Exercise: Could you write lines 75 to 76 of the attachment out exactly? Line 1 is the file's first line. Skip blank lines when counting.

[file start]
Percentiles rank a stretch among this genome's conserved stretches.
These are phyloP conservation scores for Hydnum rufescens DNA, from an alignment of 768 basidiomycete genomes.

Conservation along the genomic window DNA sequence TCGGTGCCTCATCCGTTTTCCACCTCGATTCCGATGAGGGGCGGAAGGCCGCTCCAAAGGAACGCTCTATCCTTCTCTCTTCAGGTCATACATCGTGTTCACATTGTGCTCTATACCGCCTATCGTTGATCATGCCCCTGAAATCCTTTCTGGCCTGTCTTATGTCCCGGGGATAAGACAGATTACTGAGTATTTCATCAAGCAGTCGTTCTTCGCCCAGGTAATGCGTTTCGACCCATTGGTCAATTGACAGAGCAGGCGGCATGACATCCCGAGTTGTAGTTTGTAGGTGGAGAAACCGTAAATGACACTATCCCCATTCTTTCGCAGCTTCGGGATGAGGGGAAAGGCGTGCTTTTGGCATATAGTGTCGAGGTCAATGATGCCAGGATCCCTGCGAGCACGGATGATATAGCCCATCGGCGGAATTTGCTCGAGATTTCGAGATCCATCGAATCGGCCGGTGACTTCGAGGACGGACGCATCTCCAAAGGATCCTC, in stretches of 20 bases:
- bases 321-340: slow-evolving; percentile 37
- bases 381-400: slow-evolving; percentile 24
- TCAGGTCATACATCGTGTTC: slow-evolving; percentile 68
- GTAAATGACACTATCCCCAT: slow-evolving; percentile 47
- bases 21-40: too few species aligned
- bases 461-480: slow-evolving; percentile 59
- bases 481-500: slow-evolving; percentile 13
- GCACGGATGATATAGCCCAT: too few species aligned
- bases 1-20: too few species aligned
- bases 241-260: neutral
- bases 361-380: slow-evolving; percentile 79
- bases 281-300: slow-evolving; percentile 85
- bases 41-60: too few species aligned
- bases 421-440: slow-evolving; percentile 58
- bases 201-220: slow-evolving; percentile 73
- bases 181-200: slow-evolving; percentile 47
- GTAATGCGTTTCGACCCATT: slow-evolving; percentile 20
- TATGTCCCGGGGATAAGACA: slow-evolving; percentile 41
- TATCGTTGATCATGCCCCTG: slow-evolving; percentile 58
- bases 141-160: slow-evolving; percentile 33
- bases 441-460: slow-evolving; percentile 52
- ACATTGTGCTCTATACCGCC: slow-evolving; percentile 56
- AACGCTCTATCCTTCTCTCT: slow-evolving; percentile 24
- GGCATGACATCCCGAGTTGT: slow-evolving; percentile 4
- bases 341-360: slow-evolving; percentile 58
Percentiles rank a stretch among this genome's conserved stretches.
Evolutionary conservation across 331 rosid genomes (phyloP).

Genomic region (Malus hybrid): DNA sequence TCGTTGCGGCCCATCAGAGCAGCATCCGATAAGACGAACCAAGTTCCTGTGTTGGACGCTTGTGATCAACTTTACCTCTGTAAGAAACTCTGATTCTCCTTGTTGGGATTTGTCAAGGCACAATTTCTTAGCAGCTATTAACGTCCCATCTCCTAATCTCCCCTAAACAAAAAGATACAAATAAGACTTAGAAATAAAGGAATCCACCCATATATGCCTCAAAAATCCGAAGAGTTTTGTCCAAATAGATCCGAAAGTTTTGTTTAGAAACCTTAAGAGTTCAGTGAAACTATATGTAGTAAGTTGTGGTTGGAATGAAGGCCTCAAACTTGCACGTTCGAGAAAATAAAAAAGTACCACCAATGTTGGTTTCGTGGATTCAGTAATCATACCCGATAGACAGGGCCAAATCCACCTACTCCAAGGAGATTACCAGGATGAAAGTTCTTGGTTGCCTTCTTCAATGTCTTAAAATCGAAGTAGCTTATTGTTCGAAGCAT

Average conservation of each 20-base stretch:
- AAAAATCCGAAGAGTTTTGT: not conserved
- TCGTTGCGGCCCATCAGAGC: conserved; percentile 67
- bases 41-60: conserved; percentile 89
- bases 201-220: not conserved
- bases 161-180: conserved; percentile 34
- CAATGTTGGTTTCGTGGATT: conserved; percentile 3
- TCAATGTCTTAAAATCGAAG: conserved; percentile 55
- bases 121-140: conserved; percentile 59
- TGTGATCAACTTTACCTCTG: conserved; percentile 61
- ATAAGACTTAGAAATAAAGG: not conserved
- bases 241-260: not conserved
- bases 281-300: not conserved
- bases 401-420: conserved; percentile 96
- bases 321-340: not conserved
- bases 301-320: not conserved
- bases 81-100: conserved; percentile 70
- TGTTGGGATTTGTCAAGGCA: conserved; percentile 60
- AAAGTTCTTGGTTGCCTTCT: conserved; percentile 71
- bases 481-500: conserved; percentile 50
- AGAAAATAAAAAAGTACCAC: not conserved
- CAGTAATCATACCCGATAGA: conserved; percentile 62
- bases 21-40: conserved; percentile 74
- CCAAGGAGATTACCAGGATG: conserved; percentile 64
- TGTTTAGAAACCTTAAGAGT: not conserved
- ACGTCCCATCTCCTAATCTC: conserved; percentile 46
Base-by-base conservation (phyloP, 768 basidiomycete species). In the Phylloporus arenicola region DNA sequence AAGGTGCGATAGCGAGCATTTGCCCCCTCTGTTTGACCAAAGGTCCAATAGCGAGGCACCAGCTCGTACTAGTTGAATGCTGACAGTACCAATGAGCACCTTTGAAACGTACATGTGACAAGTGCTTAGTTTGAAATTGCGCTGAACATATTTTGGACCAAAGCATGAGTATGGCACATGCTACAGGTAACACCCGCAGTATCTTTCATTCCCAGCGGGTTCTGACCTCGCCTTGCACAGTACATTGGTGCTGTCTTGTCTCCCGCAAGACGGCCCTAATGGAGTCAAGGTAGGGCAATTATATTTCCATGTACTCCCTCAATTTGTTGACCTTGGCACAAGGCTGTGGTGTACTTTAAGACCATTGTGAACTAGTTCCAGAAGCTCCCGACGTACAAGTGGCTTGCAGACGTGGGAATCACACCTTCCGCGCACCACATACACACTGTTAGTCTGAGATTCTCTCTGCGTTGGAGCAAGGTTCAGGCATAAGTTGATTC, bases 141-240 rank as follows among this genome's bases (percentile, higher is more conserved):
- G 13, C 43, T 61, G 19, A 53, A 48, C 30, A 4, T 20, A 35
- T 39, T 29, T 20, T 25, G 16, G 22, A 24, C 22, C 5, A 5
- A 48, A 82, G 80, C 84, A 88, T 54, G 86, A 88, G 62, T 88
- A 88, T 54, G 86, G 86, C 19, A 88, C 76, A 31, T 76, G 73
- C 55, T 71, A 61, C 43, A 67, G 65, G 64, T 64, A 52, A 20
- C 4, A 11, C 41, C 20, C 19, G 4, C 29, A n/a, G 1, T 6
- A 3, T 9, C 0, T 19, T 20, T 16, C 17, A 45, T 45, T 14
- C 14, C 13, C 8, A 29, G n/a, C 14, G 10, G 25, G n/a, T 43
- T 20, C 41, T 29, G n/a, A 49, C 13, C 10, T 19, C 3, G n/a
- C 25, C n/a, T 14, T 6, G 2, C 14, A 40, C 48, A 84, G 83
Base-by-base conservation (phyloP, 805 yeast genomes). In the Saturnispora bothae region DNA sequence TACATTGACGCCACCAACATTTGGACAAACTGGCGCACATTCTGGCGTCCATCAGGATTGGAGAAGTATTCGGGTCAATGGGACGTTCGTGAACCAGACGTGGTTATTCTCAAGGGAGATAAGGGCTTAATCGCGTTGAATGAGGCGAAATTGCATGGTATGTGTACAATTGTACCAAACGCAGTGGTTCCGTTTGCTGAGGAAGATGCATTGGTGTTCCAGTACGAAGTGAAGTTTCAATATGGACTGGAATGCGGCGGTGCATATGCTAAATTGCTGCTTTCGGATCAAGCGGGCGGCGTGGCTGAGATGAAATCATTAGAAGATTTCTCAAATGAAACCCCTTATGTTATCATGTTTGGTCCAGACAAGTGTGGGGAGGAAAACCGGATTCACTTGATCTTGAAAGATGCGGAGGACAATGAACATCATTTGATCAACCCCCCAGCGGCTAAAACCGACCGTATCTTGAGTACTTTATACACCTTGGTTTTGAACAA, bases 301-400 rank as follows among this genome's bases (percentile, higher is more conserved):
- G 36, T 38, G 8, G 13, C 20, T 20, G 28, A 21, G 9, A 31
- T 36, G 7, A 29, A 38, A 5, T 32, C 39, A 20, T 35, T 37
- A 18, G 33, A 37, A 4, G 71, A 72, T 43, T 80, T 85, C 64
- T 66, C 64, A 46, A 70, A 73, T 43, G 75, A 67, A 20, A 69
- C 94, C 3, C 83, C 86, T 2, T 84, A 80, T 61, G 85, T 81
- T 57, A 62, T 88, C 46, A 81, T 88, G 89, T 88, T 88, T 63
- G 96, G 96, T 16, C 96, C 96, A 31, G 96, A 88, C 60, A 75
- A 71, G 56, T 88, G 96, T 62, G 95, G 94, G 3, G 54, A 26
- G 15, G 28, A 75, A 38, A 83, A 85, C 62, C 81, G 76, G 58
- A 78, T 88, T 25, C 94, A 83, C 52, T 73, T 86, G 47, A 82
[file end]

- T 57, A 62, T 88, C 46, A 81, T 88, G 89, T 88, T 88, T 63
- G 96, G 96, T 16, C 96, C 96, A 31, G 96, A 88, C 60, A 75